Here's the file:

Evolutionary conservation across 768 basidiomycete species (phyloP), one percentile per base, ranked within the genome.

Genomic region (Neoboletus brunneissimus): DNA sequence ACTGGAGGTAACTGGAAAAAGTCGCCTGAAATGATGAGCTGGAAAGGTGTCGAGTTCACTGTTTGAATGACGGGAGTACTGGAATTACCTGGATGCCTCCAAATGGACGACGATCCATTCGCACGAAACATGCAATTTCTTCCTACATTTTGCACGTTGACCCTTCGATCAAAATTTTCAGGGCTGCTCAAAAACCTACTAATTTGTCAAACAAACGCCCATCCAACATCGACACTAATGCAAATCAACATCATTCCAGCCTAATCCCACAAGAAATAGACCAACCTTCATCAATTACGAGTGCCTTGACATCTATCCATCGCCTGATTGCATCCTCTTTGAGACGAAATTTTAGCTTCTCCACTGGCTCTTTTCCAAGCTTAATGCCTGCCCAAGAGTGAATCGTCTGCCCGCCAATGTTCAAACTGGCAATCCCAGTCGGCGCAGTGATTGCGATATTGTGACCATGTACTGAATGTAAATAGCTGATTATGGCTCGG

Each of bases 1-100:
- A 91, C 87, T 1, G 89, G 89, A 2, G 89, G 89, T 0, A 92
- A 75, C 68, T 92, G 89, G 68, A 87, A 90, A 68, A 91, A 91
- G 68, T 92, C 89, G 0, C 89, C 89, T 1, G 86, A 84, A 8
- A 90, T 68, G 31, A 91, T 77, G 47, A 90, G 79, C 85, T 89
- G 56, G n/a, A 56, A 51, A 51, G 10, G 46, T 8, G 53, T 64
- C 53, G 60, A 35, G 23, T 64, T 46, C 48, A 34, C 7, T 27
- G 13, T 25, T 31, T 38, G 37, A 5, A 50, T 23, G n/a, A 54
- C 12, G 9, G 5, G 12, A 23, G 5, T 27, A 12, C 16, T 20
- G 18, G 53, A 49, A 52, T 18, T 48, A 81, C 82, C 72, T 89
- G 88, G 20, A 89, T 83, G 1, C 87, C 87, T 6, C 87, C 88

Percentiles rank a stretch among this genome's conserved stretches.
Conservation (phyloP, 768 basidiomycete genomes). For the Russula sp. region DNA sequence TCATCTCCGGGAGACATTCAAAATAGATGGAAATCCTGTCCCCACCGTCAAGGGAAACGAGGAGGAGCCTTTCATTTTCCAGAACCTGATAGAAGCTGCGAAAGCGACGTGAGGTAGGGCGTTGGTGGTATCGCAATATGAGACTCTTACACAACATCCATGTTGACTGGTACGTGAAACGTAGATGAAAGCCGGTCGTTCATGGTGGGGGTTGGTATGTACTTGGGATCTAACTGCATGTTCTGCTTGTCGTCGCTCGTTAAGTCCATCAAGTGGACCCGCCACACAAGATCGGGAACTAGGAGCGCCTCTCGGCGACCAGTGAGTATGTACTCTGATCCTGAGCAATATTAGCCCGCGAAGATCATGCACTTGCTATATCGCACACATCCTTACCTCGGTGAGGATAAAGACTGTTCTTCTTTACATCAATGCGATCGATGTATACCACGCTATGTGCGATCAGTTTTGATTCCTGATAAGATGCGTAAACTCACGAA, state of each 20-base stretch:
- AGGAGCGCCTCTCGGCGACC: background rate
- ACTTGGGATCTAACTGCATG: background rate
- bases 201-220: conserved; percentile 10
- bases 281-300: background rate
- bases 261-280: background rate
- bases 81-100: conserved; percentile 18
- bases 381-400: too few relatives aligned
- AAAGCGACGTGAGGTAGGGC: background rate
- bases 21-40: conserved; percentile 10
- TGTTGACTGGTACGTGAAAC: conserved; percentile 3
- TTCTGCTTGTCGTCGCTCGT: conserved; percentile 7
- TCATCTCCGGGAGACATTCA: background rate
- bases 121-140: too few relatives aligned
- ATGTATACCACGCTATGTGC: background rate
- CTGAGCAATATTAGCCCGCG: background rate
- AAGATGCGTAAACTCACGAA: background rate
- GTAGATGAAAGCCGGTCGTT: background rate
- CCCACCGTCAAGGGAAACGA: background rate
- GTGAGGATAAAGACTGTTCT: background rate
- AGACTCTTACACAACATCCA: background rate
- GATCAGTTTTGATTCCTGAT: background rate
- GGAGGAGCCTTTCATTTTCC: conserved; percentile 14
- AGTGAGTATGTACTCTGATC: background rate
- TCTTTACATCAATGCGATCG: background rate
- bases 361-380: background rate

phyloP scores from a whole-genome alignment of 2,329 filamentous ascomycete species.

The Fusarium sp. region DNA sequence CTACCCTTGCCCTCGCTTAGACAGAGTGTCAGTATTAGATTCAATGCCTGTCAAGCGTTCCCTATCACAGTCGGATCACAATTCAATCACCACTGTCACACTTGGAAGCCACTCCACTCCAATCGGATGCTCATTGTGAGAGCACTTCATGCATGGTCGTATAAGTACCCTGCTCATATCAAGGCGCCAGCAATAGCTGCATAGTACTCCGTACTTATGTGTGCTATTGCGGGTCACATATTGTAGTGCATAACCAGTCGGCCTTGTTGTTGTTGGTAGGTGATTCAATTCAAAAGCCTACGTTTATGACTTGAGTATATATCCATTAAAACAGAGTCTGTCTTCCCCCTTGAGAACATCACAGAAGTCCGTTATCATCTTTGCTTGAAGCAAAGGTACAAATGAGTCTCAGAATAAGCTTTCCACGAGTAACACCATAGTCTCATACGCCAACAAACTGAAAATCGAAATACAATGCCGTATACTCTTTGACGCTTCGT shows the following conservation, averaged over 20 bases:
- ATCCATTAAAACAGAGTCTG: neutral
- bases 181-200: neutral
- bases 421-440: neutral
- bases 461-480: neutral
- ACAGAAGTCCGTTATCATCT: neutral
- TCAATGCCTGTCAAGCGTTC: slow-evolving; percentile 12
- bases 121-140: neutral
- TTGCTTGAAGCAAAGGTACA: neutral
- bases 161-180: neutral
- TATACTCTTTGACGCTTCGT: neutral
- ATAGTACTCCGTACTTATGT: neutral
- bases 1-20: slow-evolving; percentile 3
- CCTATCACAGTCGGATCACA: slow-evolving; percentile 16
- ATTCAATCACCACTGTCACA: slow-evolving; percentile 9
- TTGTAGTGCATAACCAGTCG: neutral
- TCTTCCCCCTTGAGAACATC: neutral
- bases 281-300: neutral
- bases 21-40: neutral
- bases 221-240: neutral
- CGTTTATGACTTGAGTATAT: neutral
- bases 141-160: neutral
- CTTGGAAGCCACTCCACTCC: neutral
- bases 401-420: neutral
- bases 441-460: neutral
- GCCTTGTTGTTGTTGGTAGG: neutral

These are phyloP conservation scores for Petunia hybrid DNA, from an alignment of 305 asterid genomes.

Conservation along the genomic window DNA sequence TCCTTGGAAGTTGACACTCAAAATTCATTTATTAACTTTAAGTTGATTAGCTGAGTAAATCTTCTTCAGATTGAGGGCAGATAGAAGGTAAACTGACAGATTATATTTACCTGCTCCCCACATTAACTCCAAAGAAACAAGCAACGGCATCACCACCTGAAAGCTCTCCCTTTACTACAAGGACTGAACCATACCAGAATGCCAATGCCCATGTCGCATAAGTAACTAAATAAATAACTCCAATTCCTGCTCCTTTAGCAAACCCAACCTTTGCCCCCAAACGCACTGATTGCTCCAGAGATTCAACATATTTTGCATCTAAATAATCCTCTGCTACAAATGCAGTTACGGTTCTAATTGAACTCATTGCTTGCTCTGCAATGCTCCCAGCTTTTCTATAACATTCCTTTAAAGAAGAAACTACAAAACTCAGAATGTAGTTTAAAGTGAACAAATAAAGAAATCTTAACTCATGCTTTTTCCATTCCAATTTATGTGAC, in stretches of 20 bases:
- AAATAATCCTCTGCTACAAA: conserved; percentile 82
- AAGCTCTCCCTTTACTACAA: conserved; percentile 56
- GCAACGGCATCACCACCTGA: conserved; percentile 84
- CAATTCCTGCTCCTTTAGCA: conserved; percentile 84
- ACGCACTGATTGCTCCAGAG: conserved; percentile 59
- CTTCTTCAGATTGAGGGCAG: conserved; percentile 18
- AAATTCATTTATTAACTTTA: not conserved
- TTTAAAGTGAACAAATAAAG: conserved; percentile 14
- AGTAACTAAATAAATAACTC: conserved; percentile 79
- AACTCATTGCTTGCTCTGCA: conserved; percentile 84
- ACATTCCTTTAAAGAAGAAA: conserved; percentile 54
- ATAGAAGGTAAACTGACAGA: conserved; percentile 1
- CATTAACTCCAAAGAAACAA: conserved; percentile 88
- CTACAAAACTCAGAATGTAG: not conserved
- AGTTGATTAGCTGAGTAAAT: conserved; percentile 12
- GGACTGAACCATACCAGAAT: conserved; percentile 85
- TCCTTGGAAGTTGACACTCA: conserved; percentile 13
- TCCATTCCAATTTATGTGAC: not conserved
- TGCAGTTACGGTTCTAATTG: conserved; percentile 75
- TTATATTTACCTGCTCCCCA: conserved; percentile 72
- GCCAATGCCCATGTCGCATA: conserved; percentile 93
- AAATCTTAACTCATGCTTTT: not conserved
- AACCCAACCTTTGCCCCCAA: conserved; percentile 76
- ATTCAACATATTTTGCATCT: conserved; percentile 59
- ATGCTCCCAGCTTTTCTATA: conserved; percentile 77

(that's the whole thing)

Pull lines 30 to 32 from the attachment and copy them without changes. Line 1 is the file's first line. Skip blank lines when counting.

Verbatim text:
- CTGAGCAATATTAGCCCGCG: background rate
- AAGATGCGTAAACTCACGAA: background rate
- GTAGATGAAAGCCGGTCGTT: background rate